Indian Standards represent the best codified knowledge for safety in India. They are developed by government officials, academics, industry participants, and citizens in an open process that is supervised by a standard's council which is headed by two ministers of the Union government, and includes participation of members of parliament, secretaries from several central government ministries, representatives from state governments, consumer organizations, farm associations, and eminent scientific and research organizations. The standards are developed in draft form and circulated for public comment. When the final standards are issued, they are noticed in the Official Gazette.Once standards are officially adopted, they are used extensively by the government. In addition to the 146 standards for mandatory certification, the standards are used by state and central government ministries for incorporation into regulations. They are frequently cited by the Hon’ble courts in their opinions. Legislation of parliament will often cite the standards.For many years, Indian Standards were only available for sale, with strict copyright restrictions on their use. A professor was once sued for having used extracts of standards in a civil engineering textbook. The standards were only available for sale in a protected format, that prevented copying or sharing of the documents. This meant that the standards were not widely circulated. In 2022, the Bureau of Indian Standards took an important step: they made all Indian Standards available for free download for non-commercial use. There is one exception, which is standards developed by the International Standards Organization (ISO) and subsequently adopted as an Indian Standard, a minority of the standards issued. Those are restricted due to international agreement. However, for over 17,000 standards developed in India by Indian volunteers, those standards now available for free.In many countries throughout the world, technical standards are only available for high prices and subject to extensive license agreements. Why is that? Because standards bodies want the money. However, this is not universal. The Australian building code, for example, is widely available for free. Likewise, in Ecuador, all standards are available for citizens.Focusing on revenue from standard sales is counter-productive. The Bureau of Indian Standards makes the vast majority of its revenue from certification services. Less than 2% came from standards sales. Making Indian Standards widely available for free commercial use advances the mission of the Bureau and makes India a safer place. The Bureau should be congratulated on this important step.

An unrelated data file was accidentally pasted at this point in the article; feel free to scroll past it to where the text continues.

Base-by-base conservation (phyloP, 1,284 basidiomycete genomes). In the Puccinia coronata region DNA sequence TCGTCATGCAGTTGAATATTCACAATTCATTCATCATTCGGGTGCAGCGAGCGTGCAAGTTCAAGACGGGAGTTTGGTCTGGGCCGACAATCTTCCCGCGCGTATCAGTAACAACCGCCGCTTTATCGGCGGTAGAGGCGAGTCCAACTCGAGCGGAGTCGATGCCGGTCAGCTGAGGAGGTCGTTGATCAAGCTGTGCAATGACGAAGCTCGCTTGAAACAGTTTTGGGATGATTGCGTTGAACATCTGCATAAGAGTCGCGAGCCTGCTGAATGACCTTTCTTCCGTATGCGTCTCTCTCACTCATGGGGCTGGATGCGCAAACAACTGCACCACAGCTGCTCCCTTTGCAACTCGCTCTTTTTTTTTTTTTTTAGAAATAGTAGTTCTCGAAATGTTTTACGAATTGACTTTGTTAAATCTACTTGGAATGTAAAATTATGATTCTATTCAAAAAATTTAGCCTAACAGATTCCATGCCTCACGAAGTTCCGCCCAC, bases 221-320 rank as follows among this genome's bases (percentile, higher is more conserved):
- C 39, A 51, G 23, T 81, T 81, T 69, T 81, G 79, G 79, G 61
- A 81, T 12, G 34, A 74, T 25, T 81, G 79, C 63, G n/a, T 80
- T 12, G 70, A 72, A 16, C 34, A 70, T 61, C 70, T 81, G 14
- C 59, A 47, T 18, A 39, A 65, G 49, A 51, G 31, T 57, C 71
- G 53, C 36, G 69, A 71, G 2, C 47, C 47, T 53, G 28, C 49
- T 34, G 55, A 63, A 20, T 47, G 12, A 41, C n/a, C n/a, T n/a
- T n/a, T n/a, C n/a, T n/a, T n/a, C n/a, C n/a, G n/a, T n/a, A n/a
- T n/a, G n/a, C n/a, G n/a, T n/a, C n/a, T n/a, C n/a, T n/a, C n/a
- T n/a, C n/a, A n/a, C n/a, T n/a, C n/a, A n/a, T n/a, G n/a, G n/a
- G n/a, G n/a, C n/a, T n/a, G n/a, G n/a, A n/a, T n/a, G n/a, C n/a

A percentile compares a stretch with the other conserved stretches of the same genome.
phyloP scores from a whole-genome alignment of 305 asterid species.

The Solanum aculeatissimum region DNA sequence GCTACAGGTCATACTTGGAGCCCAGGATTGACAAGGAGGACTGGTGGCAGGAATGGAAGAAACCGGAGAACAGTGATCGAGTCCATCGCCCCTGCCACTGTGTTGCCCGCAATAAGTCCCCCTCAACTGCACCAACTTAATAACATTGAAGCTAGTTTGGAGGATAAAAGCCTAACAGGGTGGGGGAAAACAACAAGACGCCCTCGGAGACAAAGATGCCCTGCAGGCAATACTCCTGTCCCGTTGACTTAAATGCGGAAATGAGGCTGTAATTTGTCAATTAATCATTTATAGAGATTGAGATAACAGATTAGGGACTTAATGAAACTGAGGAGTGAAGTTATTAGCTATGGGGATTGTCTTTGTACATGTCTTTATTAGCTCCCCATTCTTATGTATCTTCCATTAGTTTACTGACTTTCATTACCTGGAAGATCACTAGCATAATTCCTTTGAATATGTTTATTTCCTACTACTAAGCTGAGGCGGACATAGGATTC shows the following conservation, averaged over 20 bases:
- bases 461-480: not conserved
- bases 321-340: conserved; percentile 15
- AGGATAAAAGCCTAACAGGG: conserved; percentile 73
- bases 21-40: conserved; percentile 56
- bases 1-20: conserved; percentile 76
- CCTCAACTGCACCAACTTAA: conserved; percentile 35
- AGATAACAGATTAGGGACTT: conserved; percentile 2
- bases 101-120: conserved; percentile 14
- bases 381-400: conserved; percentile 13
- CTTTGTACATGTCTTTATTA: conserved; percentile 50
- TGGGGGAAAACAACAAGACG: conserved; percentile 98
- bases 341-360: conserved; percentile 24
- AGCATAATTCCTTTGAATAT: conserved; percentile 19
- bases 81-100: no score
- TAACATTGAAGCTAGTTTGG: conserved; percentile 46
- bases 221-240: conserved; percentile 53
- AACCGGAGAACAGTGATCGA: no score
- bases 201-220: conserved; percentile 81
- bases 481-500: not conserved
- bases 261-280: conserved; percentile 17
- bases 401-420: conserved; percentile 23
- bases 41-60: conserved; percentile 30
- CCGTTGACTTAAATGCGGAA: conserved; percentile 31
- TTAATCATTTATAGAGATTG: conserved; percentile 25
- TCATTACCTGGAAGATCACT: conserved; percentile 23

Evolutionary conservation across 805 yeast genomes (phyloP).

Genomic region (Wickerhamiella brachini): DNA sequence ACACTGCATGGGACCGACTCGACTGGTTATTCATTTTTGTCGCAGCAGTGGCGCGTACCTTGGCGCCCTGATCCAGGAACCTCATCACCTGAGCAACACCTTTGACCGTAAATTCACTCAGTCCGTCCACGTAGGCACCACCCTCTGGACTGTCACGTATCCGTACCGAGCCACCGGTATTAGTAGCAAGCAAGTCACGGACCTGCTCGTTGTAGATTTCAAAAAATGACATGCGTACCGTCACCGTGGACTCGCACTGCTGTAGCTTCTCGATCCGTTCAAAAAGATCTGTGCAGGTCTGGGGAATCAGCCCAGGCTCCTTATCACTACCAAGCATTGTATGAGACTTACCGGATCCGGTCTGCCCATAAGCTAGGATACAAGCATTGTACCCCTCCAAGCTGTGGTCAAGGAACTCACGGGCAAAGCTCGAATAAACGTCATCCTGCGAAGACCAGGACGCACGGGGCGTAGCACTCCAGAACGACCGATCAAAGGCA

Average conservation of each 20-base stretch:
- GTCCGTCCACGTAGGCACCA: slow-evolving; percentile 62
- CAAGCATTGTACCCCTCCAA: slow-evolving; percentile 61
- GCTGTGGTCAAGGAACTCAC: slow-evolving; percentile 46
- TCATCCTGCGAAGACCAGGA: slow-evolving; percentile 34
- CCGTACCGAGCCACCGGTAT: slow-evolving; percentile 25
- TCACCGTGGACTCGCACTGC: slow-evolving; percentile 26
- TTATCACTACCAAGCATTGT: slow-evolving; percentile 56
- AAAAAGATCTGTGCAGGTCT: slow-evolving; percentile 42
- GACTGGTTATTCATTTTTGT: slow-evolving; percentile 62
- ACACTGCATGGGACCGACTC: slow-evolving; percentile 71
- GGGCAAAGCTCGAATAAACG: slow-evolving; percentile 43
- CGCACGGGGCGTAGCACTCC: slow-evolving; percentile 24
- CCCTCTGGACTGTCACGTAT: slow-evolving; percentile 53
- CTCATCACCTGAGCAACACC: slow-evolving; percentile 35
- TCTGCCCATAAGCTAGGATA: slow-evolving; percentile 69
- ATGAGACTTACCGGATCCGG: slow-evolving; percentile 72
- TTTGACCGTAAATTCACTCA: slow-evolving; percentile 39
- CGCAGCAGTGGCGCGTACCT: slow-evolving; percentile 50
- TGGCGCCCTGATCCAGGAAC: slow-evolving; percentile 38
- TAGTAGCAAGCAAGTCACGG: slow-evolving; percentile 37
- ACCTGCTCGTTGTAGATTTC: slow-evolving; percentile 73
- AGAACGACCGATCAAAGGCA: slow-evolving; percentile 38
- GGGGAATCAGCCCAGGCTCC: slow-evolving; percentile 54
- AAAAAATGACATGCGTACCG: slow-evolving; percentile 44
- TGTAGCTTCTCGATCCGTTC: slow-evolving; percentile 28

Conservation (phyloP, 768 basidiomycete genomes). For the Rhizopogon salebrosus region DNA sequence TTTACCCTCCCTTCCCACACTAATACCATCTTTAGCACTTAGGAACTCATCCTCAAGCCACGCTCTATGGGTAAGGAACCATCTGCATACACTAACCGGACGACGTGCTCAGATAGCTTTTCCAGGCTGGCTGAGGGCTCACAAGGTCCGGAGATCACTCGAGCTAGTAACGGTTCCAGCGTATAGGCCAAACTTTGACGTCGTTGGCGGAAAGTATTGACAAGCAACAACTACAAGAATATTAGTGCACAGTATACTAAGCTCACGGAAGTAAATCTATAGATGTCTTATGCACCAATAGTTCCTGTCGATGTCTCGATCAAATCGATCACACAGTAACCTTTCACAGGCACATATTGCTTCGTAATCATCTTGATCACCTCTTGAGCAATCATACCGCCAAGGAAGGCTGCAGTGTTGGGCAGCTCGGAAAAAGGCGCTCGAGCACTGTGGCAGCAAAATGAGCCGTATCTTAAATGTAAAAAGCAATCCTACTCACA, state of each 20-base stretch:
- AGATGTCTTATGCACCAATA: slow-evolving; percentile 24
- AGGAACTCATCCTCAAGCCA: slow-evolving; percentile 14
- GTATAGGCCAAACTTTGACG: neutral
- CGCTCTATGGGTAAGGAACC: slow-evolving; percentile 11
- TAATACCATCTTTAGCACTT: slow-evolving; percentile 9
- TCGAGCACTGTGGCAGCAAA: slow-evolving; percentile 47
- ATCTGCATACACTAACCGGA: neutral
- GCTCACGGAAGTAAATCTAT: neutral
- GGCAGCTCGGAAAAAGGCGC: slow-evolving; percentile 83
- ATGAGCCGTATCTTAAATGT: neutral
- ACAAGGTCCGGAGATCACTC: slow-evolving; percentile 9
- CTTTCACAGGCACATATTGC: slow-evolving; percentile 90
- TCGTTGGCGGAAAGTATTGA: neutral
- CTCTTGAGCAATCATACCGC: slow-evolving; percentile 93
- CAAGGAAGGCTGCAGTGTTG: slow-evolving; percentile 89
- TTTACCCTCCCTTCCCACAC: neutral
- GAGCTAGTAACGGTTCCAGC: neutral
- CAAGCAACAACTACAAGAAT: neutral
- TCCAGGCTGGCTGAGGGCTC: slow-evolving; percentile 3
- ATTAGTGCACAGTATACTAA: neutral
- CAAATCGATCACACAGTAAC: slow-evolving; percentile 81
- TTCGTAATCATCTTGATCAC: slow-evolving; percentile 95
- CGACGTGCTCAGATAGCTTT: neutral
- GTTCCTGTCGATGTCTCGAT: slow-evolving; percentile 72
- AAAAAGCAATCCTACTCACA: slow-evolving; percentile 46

My own work has long focused on computer network standards. In the late 1980s and early 1990s, many people may not realize this, there were two Internets. One was developed by large telephone companies and government bodies, and was developed with proprietary and expensive standards that were subject to numerous restrictions on use. That network was called Open Systems Interconnection, known as OSI. It is a distant memory, and it failed.The other Internet, the one I worked on, was developed by volunteers from academia, industry, government, and research (just as the Indian Standards are developed). That Internet was developed by the Internet Engineering Task Force. Our effort wasn’t supposed to succeed, the establishment firmly backed the OSI approach. But, our standards were open and non-proprietary, and that led to protocols such as email, the World Wide Web, telephony over the Internet, and many other innovations that make up our modern Internet. It was because we were open that engineers all over the world were able to look at our standards and improve them.Open standards are key to our modern world, and the Bureau of Indian Standards has taken an important step. They continue their long tradition of innovation and codes of practice, and help the movement for “Safe in India.” Bravo.
Author: Professor Carl Malamund.
Carl Malamud is the President of Public Resource, a registered not-for-profit organization in the United States. He has written 9 professional reference books in databases and computer science and has long been an active participant in Internet standards. In India, he has worked with a number of organisations, such as the Indian Academy of Sciences and the National Law School of India University, to help make their information more broadly available.